possession of the world. And this history is being repeated all through time till Christ shall come again without sin unto salvation. We have around us human sin and misery in the most varied forms, but we have also the strength and grace of Christ ready to come down, as of old, for help and healing ; not as here, first the body and then the soul, but by a more divine order, first the soul and then the body, till at last body and soul are both saved in the day of the Lord Jesus. And we have to add this feature, that we have still within us the same heart of doubt. This man's struggle, is it not a picture of the faith and unbelief which are so often in conflict in our nature 1 Yet, if we had this man's earnestness, and if we made his prayer our own, we should bring down a grander presence and a mightier power than did the genius of the artist, not the image of Christ but the living Lord him- self, to give the victory to faith — " Lord, we believe ; help Thou our unbelief." Let us seek to take this prayer as a common human experience, or, at least, an experience of all earnest-minded men. I. We say, then, that we may learn here, first, tha,t faith and unbelief are often found in the same heart. The human heart, small as it is, has a wonderful power of lodging different inhabitants, and lodging them at the same time. It admits fear and hope, jealousy and love, the lowest and most hateful passions and near to them the reproachful thoughts which point us up, in rebuke, to things the most pure and noble. The picture which Milton gives of our first mother sleeping in the garden is true of us. There is the toad-like spirit whispering evil dreams into the heart, and the angel is standing by to keep watch on the tempter. Every day we feel that there is within us what the Bible THE STRUGGLE AD VICTORY OF FAITH. 3 calls " the multitude of our thoughts." These contrarieties are never more marked than when the heart lodges, as it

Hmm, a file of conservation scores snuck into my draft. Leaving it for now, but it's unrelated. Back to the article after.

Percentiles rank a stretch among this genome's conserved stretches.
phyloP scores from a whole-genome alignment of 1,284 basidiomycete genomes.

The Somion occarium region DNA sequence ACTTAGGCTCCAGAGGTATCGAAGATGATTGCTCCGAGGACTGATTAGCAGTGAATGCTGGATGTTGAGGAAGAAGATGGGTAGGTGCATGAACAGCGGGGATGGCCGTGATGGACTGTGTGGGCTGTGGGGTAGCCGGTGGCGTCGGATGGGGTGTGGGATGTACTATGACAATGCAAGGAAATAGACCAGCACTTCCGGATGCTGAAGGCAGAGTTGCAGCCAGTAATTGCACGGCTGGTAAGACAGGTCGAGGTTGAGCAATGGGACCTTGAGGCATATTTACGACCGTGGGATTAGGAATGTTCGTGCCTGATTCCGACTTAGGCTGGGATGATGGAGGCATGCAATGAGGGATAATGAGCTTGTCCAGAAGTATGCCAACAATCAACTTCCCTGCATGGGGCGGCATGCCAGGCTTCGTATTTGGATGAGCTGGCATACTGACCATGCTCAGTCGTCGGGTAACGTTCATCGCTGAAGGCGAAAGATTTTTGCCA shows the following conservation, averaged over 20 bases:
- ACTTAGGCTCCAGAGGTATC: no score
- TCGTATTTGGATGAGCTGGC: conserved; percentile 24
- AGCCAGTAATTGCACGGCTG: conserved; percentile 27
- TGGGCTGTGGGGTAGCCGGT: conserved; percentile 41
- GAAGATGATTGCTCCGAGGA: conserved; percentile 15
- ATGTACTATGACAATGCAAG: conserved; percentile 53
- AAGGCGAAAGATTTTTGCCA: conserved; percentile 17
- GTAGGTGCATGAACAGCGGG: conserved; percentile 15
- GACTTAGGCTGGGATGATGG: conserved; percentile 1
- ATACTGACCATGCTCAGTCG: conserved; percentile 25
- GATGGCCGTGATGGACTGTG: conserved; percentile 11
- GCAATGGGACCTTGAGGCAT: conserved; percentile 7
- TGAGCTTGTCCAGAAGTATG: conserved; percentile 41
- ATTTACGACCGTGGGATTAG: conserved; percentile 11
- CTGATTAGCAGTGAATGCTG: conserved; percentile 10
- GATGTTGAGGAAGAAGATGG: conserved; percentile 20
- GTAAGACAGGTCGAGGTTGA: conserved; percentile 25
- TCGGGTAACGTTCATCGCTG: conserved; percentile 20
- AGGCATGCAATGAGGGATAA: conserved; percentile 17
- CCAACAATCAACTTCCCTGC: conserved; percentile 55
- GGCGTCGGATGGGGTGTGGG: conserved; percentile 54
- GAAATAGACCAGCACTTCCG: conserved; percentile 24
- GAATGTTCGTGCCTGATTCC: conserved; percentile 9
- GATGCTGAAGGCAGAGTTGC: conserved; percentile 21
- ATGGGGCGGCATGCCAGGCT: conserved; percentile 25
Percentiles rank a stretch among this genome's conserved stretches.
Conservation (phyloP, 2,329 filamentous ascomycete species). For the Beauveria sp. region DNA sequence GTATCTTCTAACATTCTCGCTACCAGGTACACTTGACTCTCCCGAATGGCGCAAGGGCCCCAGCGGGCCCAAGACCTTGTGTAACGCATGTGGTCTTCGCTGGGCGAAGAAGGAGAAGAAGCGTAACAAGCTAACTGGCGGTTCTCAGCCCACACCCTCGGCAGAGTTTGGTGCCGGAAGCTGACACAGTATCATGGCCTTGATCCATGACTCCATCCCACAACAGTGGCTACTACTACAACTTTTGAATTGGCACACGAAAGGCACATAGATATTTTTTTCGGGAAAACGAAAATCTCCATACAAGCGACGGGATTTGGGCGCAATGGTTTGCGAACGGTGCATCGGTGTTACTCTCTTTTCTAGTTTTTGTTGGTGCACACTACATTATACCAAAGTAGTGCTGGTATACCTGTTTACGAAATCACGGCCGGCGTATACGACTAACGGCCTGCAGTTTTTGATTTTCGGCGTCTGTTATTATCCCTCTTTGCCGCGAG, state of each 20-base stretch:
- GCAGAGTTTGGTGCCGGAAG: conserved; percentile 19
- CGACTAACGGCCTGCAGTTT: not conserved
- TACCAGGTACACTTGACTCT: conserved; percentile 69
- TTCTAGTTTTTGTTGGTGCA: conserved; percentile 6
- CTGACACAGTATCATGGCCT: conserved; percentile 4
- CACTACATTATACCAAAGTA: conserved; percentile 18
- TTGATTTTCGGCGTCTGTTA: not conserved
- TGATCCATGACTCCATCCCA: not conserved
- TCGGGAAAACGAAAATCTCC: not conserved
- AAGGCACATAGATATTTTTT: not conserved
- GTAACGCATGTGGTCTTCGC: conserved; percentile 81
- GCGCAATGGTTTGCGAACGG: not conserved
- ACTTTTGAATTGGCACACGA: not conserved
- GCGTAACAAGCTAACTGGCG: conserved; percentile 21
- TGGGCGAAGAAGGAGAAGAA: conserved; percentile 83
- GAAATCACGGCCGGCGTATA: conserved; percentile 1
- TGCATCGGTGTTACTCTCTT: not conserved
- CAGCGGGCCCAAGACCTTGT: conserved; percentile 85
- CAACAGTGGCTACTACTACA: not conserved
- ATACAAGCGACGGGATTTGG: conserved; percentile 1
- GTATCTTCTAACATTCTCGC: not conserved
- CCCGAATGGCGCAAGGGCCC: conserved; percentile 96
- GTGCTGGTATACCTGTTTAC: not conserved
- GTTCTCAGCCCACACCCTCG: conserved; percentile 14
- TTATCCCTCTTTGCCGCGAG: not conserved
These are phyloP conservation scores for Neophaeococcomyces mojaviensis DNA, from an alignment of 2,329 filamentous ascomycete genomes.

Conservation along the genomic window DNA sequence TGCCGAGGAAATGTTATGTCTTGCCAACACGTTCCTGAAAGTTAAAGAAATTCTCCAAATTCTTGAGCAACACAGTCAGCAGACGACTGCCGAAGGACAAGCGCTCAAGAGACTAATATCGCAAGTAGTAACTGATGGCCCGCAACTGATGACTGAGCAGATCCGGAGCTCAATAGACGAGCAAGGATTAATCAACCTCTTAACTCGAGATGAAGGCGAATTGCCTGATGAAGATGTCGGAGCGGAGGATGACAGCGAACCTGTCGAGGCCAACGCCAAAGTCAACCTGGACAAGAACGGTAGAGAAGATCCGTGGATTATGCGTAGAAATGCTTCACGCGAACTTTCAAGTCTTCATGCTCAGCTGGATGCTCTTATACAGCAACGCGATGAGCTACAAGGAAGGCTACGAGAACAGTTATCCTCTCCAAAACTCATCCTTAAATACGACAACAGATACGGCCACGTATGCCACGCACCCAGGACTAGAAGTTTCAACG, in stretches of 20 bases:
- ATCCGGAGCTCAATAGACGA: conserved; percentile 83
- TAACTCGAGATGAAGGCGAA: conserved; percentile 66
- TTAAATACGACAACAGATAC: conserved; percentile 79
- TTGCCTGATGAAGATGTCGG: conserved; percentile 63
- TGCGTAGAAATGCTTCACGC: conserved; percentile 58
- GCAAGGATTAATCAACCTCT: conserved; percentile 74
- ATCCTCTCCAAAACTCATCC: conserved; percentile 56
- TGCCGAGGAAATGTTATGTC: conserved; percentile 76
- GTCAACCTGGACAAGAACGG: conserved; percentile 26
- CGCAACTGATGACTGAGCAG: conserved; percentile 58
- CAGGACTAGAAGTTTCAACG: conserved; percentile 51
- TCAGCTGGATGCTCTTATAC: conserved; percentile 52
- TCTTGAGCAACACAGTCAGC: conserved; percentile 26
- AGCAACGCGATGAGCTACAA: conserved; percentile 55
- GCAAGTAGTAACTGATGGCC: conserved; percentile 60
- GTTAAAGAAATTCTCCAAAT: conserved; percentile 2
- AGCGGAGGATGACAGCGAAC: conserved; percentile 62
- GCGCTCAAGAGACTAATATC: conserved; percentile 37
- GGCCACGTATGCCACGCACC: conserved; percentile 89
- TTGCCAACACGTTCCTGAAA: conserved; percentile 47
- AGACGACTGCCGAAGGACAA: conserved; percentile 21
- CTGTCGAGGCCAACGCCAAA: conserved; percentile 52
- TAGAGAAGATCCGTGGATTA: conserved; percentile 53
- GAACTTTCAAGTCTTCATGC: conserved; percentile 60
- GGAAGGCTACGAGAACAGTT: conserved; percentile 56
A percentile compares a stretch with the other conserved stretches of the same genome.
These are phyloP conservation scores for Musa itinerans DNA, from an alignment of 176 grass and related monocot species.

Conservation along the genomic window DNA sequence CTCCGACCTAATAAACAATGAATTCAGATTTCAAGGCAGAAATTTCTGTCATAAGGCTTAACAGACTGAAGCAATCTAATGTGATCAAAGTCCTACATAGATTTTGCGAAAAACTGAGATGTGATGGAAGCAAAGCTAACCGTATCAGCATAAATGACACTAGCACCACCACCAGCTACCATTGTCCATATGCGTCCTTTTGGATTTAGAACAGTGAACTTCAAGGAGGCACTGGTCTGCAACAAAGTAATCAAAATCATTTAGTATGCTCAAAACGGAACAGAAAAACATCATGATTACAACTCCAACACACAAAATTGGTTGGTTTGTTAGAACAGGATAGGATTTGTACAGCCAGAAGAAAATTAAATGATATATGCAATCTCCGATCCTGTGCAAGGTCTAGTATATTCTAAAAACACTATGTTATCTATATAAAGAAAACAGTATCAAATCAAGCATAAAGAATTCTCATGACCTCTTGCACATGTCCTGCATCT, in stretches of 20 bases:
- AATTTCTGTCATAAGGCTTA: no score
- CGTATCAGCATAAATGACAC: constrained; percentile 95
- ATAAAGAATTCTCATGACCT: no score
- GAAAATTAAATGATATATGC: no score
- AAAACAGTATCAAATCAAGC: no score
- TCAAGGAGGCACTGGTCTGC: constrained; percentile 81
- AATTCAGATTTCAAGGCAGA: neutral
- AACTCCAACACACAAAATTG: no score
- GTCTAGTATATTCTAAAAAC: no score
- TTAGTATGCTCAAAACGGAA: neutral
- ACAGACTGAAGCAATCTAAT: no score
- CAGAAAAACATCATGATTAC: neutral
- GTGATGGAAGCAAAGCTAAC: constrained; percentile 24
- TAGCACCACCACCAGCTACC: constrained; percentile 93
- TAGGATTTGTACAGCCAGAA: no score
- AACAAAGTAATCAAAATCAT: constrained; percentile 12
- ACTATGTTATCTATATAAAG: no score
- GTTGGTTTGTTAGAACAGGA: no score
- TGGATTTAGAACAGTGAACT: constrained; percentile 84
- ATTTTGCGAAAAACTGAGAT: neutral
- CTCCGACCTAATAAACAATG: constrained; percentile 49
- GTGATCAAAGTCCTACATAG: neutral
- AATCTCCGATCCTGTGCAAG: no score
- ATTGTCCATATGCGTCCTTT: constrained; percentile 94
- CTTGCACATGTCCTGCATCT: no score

often does, faith and unbelief. ever probably does un- belief take the whole field to itself at all times. A man can rarely, if ever, reduce himself to a fixed aud blank denial of all that lies beyond his senses. The most resolute atheist, who thinks he has reasoned himself into the conviction that matter is the sum and substance of the universe, that the soul is merely a focus of forces cheating itself with a feeling of personality, that God is only man's magnified image in the sky, and eternal life an egotistic fancy, even he has at times his misgivings, or his hopes (which shall we call them ?) that there may be more than this. When some exquisite scene in nature makes his heart leap up in answer to a supreme beauty, or when some act of unselfish devotion, pouring out its heart's blood for what is dearer than life, thrills his spirit, he feels for the moment as if the sky held something beyond infinite vacancy, and as if man had something more in him than refined clay. Or take even the man who has not merely said " There is no God/' but who has said it with his heart, who has brought his life down to his creed, and wrapped it and steeped it in the world of sense till atheism is his comfort, and eternity his terror ; are there not moments in the seasons of the night, and in the awakenings of con- science, when God draws aside the curtain, and looks in with the word, " Thou fool ! " — when a past he thought dead starts up and points to judgment, " I will meet thee there" 1 Atheism, whether it be speculative or practical, can never close the door and windows so fast but that a lightning flash may break through the chinks, and make the man ask, " May there not be something beyond the four walls of this chamber of my thoughts 1 " And again, on the other hand, take the man who has the -i THE STBTJGGLE AD VICTORY OF FAITH. strongest conviction that there is a soul and a God and a life beyond death, to whom a higher existence is not a